29 June, 2020 Open access
29 June, 2020 Open access
As jobcentres reopen, reinstatement of claimant commitment will form 'essential part of the contract to help people start to reconsider what vacancies there are'
Conditionality and benefit sanctions are to be reintroduced this week, the Work and Pensions Secretary Therese Coffey has confirmed.
As the UK entered lockdown as a result of the coronavirus (COVID-19) pandemic, the government relaxed the rules relating to conditionality requirements in the claimant commitment and, on 19 March 2020, announced that there would be no requirement for people to attend jobcentre appointments for at least three months.
With the temporary suspension expected to expire tomorrow, the Secretary of State was asked in the Commons this afternoon whether it will be extended -
'At a time when unemployment has risen sharply, the number of vacancies has dropped, people are shielding and schools have not yet gone back, threatening people with reducing their financial support if they do not look for jobs is surely untenable, so will the Secretary of State announce an immediate extension?'
However, as part of the government's plan to 'start fully reopening jobcentres in July', the Secretary of State said -
'It is important that as the jobcentres fully reopen this week we reinstate the need for a claimant commitment. It is an essential part of the contract to help people start to reconsider what vacancies there are, but I know that I can trust the work coaches and jobcentre managers, who are empowered to act proactively with people. There will be some people right now who have not had to look for a job for the last 20 to 30 years, and they will need careful support, tailored to make sure they can start to look for the jobs that are available and which I hope will soon become available.'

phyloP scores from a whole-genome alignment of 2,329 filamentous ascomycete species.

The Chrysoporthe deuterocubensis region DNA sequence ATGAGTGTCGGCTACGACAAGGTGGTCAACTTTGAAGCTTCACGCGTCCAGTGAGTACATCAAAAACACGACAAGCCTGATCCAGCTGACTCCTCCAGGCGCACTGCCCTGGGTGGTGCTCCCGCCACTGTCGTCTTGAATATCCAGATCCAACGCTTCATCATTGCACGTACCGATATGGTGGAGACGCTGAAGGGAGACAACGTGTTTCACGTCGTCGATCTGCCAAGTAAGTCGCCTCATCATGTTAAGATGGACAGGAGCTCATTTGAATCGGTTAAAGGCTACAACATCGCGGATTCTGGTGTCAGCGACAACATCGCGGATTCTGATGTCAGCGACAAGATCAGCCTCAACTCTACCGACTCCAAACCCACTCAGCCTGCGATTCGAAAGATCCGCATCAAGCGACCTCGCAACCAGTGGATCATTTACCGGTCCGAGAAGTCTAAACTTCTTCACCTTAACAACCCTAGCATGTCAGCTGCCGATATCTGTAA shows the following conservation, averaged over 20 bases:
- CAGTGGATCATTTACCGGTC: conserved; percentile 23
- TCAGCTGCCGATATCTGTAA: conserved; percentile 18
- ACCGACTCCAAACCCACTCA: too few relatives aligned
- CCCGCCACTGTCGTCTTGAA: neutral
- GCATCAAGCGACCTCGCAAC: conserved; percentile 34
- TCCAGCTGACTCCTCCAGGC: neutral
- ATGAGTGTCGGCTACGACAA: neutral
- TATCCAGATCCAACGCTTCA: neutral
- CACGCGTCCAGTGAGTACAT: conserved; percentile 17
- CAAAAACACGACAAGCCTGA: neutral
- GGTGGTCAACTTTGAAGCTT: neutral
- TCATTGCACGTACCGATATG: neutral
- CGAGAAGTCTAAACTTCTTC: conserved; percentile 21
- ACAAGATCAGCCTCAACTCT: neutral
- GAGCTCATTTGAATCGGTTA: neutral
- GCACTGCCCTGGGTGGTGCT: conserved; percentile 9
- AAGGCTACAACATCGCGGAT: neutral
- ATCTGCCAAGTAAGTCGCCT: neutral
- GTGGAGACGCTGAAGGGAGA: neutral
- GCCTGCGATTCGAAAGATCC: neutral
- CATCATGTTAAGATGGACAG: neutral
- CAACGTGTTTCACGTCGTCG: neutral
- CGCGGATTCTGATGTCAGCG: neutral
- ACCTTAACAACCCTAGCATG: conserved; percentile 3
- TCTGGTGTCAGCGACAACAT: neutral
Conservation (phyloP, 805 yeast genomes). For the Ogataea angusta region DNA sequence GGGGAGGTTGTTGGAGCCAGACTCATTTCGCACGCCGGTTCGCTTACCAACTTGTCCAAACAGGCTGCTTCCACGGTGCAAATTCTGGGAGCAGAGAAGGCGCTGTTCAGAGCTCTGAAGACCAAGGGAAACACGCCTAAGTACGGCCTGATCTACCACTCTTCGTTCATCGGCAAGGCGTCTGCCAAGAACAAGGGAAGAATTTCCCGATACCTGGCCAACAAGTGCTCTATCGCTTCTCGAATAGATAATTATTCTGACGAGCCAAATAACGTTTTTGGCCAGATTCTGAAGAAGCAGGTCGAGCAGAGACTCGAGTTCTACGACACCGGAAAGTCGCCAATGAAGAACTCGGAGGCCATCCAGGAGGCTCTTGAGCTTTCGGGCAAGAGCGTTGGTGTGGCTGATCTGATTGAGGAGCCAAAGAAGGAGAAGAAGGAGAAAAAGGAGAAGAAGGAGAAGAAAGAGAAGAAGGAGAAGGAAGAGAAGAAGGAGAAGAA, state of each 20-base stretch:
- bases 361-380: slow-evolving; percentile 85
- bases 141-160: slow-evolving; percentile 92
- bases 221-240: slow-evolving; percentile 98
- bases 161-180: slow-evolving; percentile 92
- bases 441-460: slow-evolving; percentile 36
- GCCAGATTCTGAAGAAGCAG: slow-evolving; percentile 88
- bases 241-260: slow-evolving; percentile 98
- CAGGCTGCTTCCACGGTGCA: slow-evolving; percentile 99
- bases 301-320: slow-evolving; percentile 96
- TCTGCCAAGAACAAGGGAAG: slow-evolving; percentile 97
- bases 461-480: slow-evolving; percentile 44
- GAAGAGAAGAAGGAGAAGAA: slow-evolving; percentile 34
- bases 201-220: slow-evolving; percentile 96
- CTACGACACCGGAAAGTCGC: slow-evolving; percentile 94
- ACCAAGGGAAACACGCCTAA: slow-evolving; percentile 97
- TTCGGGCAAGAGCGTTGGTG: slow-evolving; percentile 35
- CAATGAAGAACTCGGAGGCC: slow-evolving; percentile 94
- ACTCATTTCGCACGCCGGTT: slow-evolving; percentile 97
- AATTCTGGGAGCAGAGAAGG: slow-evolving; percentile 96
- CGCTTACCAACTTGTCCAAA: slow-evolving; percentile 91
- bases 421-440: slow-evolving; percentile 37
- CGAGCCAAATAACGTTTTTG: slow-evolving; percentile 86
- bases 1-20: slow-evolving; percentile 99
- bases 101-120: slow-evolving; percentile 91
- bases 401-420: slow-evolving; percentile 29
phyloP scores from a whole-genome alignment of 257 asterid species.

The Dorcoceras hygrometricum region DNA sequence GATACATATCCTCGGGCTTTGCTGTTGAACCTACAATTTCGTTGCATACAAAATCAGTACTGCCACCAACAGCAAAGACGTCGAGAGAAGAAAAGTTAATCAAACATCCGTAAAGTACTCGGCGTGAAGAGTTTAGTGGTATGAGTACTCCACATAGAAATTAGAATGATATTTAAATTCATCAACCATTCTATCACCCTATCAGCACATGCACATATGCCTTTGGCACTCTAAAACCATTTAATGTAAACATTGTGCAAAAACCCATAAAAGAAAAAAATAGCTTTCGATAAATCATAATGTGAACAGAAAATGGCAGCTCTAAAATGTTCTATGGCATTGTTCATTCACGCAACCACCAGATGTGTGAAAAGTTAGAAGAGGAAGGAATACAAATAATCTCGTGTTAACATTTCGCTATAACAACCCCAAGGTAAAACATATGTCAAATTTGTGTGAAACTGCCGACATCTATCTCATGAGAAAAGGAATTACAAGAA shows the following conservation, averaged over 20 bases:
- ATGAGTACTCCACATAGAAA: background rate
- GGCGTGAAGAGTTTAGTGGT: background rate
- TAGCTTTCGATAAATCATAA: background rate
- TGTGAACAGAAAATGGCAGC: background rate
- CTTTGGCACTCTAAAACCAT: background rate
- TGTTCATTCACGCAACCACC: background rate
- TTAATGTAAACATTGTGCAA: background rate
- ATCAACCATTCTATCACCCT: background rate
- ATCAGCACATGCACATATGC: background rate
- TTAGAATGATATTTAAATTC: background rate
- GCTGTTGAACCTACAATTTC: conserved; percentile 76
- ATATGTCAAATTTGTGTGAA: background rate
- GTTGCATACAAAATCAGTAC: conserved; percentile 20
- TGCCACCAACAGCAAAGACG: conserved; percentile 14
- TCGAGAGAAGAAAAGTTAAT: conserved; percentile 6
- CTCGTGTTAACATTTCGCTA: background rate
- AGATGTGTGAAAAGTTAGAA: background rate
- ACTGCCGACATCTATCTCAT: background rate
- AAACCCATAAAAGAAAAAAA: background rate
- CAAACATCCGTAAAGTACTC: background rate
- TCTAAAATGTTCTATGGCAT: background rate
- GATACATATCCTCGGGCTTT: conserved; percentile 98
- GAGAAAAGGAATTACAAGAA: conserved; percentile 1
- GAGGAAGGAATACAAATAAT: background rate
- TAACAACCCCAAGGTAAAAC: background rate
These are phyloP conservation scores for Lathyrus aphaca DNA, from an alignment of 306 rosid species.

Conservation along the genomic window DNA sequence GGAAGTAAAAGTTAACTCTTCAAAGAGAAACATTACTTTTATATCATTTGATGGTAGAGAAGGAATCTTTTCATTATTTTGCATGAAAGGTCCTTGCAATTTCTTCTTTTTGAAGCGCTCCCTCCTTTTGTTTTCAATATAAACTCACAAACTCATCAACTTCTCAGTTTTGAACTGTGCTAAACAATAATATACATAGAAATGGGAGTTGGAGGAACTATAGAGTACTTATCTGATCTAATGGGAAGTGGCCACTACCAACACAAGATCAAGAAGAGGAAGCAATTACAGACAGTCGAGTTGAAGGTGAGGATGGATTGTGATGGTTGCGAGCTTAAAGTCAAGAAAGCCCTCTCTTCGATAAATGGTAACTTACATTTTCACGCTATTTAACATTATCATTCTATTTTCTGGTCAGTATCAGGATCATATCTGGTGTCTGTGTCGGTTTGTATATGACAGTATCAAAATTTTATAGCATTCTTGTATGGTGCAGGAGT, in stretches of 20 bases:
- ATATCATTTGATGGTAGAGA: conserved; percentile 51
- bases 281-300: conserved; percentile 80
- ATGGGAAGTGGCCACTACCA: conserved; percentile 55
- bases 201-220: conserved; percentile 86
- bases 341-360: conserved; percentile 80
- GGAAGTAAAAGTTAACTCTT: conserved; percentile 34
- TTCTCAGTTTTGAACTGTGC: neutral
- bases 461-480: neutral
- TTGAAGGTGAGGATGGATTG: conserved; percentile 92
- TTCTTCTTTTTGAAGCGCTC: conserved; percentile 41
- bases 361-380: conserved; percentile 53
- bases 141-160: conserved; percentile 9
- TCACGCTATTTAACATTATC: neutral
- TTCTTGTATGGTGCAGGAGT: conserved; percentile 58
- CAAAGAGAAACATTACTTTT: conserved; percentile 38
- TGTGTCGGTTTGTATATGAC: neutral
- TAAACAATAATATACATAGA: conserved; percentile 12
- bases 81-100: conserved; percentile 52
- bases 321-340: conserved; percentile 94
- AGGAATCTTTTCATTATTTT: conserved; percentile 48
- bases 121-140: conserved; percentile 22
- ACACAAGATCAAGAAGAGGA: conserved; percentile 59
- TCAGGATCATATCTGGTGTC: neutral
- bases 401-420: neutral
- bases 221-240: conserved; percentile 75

In response, Shadow Work and Pensions Secretary Jonathan Reynolds said -
'It is incomprehensible that the Government is bringing back conditionality and sanctions. At a time when unemployment has risen sharply, vacancies have dropped, people are still shielding and the schools aren’t back, threatening to reduce people’s financial support is untenable.
What’s more, Job Centre Plus is still lacking guidance on how premises might even open safely. With the unemployment crisis looming, it is alarming that there is no thought being given on how to offer proper support to those seeking work at this time. We need a proper plan from the Government to get Britain back to work – sanctions aren’t the answer.'
NB - the PCS Union has said that reopening jobcentres to the public this week could create a 'perfect storm' and that, while the threat from the virus remains all too real, a lack of adequate protection for staff and customers could lead to 'pandemonium'.
For more information, see COVID-19: Meeting Increased Demand for Services from Hansard.
Stop press (1 July 2020) - the government has today updated gov.uk to remove the wording ‘You will not get a sanction if you cannot keep to your Claimant Commitment because of coronavirus (COVID-19)’ from pages relating to, for example, refugees, prison leavers, homeless people, people with a disability or health condition, couples and families.